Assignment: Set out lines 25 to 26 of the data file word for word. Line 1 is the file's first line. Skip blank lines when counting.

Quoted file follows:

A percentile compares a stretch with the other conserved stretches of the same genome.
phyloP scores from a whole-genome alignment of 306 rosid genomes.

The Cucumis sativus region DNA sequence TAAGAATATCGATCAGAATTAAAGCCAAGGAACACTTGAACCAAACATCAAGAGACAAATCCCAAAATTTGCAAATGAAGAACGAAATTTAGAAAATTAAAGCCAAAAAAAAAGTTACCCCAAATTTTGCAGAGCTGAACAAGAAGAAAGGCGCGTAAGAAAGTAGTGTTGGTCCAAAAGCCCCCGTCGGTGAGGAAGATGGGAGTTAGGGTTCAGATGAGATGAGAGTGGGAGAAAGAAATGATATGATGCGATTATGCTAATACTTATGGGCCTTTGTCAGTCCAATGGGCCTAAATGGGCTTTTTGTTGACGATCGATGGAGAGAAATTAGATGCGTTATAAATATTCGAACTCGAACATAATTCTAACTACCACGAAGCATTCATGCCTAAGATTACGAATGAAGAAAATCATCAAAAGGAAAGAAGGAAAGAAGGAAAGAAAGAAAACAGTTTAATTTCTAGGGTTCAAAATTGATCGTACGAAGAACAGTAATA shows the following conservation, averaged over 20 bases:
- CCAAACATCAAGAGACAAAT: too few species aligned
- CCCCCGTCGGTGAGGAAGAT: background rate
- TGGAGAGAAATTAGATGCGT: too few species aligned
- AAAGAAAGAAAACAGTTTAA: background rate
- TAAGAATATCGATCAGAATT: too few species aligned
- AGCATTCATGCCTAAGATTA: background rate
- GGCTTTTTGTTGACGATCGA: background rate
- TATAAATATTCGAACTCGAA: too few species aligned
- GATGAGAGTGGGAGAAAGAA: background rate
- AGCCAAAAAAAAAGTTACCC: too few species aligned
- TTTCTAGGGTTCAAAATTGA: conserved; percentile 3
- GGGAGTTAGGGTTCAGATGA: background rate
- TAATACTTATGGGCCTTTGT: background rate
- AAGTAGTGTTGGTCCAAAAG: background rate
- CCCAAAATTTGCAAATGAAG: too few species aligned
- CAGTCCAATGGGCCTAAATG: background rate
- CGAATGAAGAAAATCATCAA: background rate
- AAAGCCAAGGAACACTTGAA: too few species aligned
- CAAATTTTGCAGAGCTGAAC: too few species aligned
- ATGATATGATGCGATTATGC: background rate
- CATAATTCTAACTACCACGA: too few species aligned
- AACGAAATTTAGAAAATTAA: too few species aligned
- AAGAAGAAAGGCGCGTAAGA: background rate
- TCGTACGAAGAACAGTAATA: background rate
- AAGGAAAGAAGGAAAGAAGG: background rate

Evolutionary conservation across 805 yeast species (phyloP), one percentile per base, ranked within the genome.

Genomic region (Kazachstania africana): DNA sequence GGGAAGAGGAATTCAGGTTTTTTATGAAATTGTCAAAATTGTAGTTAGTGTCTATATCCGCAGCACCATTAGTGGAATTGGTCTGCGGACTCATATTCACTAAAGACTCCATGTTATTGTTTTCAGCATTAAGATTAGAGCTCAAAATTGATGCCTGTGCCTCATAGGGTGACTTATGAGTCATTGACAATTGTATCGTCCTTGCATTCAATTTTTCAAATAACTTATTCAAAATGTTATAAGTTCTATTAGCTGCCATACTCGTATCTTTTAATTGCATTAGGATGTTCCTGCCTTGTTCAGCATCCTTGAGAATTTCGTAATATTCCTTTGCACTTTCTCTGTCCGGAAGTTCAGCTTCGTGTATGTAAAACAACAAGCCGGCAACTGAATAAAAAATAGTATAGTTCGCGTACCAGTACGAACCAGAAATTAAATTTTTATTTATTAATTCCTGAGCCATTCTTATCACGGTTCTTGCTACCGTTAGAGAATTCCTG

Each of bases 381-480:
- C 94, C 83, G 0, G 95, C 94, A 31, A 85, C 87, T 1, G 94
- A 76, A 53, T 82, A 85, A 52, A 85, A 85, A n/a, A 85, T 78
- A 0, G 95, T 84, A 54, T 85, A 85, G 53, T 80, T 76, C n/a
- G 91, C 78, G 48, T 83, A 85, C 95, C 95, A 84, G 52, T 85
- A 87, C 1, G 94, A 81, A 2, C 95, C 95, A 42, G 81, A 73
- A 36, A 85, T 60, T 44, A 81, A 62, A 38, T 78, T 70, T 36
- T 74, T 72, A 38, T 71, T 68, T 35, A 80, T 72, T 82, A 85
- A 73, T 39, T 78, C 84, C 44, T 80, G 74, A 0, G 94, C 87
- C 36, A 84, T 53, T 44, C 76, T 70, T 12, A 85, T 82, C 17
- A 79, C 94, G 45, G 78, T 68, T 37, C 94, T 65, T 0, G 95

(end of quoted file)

- AACGAAATTTAGAAAATTAA: too few species aligned
- AAGAAGAAAGGCGCGTAAGA: background rate